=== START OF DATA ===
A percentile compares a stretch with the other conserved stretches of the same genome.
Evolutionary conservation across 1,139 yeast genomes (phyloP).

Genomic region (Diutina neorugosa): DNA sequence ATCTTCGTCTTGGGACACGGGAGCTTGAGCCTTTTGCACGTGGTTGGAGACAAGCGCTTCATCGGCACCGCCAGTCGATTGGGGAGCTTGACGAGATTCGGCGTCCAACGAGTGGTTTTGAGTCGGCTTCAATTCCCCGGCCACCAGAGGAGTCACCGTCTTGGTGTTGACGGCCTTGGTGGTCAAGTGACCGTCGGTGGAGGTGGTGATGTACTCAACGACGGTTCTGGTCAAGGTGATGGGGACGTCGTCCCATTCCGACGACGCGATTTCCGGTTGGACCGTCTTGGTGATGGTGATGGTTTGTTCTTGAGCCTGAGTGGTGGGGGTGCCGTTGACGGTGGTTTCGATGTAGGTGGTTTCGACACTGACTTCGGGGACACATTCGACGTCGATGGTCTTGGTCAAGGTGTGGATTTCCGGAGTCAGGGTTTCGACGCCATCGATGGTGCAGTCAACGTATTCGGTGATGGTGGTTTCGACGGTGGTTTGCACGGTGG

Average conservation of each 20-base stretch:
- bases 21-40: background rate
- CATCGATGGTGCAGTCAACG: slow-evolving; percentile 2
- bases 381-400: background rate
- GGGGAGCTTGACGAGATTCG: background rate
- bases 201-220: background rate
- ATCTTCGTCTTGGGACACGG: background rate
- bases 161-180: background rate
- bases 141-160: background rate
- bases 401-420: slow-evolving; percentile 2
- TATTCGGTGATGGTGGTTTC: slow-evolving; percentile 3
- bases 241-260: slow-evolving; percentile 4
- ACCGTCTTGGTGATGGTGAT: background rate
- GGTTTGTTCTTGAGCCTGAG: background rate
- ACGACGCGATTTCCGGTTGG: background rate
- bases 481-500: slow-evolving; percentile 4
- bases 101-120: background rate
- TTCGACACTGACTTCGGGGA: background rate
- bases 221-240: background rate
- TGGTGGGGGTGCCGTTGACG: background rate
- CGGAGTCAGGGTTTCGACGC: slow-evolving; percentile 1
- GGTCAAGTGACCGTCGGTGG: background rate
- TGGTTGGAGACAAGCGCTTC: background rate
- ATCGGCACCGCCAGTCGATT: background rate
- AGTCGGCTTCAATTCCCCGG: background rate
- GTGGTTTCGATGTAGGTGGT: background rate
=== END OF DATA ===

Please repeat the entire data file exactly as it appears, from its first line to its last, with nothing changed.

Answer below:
A percentile compares a stretch with the other conserved stretches of the same genome.
Evolutionary conservation across 1,139 yeast genomes (phyloP).

Genomic region (Diutina neorugosa): DNA sequence ATCTTCGTCTTGGGACACGGGAGCTTGAGCCTTTTGCACGTGGTTGGAGACAAGCGCTTCATCGGCACCGCCAGTCGATTGGGGAGCTTGACGAGATTCGGCGTCCAACGAGTGGTTTTGAGTCGGCTTCAATTCCCCGGCCACCAGAGGAGTCACCGTCTTGGTGTTGACGGCCTTGGTGGTCAAGTGACCGTCGGTGGAGGTGGTGATGTACTCAACGACGGTTCTGGTCAAGGTGATGGGGACGTCGTCCCATTCCGACGACGCGATTTCCGGTTGGACCGTCTTGGTGATGGTGATGGTTTGTTCTTGAGCCTGAGTGGTGGGGGTGCCGTTGACGGTGGTTTCGATGTAGGTGGTTTCGACACTGACTTCGGGGACACATTCGACGTCGATGGTCTTGGTCAAGGTGTGGATTTCCGGAGTCAGGGTTTCGACGCCATCGATGGTGCAGTCAACGTATTCGGTGATGGTGGTTTCGACGGTGGTTTGCACGGTGG

Average conservation of each 20-base stretch:
- bases 21-40: background rate
- CATCGATGGTGCAGTCAACG: slow-evolving; percentile 2
- bases 381-400: background rate
- GGGGAGCTTGACGAGATTCG: background rate
- bases 201-220: background rate
- ATCTTCGTCTTGGGACACGG: background rate
- bases 161-180: background rate
- bases 141-160: background rate
- bases 401-420: slow-evolving; percentile 2
- TATTCGGTGATGGTGGTTTC: slow-evolving; percentile 3
- bases 241-260: slow-evolving; percentile 4
- ACCGTCTTGGTGATGGTGAT: background rate
- GGTTTGTTCTTGAGCCTGAG: background rate
- ACGACGCGATTTCCGGTTGG: background rate
- bases 481-500: slow-evolving; percentile 4
- bases 101-120: background rate
- TTCGACACTGACTTCGGGGA: background rate
- bases 221-240: background rate
- TGGTGGGGGTGCCGTTGACG: background rate
- CGGAGTCAGGGTTTCGACGC: slow-evolving; percentile 1
- GGTCAAGTGACCGTCGGTGG: background rate
- TGGTTGGAGACAAGCGCTTC: background rate
- ATCGGCACCGCCAGTCGATT: background rate
- AGTCGGCTTCAATTCCCCGG: background rate
- GTGGTTTCGATGTAGGTGGT: background rate